JPMorgan Chase & Co., whose website failed today for the second time this week, will refund late fees and help fix other problems for 16.6 million online customers unable to access their accounts.

"We will work with customers on any issues that occurred, including late fees," Tom Kelly, a spokesman for the New York- based bank, said in an e-mail. The site went down late Sept. 13 and service was restored around 1 a.m. New York time today. The system failed again several hours later.

The problem is a software glitch and customers' accounts aren't at risk, Christine Holevas, a company spokeswoman, said in an interview. Customers trying to use the site see an error message that reads, "Our website is temporarily unavailable. We're working quickly to restore access."

The bank's primary regulator in Washington was on alert when the service failed the first time.

"We monitored this situation very closely," said Bob Garsson, a spokesman for the Office of the Comptroller of the Currency, declining to elaborate.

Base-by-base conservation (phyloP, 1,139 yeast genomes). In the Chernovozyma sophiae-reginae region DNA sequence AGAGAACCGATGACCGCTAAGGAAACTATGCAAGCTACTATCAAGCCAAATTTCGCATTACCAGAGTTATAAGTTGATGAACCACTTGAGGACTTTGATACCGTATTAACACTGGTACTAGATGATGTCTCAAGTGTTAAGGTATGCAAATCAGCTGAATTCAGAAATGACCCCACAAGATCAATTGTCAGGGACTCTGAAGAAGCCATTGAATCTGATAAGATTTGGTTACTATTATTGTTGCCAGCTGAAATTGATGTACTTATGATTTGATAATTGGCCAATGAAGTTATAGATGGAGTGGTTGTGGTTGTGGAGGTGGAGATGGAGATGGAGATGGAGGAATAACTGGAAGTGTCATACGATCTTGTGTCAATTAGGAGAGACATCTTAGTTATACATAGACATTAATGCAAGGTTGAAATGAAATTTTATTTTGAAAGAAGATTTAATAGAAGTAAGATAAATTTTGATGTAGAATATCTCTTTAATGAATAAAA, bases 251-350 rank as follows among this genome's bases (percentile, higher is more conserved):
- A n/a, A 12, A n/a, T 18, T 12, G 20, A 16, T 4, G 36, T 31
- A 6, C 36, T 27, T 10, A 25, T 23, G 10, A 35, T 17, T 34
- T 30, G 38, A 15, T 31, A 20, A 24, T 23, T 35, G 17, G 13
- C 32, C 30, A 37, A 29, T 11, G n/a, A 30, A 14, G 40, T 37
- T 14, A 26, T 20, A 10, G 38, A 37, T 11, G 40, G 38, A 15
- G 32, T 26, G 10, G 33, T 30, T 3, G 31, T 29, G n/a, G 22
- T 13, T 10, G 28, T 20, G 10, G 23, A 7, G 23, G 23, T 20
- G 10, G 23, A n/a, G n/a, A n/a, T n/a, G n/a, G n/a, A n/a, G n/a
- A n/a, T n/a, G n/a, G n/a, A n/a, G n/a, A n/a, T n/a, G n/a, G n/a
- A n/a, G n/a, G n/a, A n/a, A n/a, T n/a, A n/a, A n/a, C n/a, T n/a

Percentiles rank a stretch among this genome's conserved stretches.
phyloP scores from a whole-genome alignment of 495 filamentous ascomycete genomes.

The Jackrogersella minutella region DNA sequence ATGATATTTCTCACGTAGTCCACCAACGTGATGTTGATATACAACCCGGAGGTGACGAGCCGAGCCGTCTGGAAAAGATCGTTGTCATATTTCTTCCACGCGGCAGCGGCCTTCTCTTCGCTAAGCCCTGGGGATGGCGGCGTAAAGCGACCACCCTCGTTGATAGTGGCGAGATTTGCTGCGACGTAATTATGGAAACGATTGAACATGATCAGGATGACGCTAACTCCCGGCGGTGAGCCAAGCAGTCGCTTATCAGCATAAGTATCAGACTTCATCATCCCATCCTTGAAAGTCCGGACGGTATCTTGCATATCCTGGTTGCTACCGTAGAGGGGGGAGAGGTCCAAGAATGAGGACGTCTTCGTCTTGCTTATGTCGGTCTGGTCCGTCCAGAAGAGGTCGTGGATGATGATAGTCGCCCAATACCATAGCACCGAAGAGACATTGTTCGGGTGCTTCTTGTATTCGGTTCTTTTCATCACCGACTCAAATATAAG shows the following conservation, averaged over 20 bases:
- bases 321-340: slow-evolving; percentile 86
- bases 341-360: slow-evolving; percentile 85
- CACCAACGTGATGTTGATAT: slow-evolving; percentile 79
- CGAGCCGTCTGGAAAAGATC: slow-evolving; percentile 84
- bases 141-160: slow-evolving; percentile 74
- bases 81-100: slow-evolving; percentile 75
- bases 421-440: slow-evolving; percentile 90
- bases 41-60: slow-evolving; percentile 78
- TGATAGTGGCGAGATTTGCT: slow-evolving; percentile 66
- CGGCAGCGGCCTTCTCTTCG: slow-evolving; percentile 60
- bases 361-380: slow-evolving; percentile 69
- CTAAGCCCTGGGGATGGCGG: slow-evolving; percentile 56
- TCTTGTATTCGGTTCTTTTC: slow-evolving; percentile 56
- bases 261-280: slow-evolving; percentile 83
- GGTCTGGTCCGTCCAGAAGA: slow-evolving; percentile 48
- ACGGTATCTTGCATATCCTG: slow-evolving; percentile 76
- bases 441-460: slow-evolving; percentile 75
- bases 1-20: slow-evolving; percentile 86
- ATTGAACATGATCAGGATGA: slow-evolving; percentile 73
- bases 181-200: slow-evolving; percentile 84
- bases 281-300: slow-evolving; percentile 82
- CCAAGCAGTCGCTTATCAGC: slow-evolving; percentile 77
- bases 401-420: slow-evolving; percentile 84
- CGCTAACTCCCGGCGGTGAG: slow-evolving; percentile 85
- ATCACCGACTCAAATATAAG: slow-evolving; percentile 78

JPMorgan's active online customers have increased by an average annual rate of 42 percent since 2006, according to a presentation to investors by Chief Executive Officer Jamie Dimon yesterday. More than 3.7 million households use JPMorgan's online website to pay their bills.

Visit a Branch
"Online customers should contact Chase telephone banking at 800-935-9935 or visit a branch to correct late fees that were incurred during the outage," Holevas said in an e-mail. JPMorgan will also refund late fees charged by other institutions, she said.
The length of the outage raises operational risk and internal control issues for the bank, which was the only major Wall Street firm to make it through the financial crisis without posting quarterly losses, said Christopher Whalen, a former analyst for the Federal Reserve Bank of New York and co-founder of Institutional Risk Analytics in Torrance, California.

"These systems are big and complex, but they should have redundancy to take the 'A' system offline if need be for hours at least," Whalen said.

Dimon apologized for the inconvenience during his presentation at Barclays Capital yesterday, saying, "I know our system is down today. I apologize for that."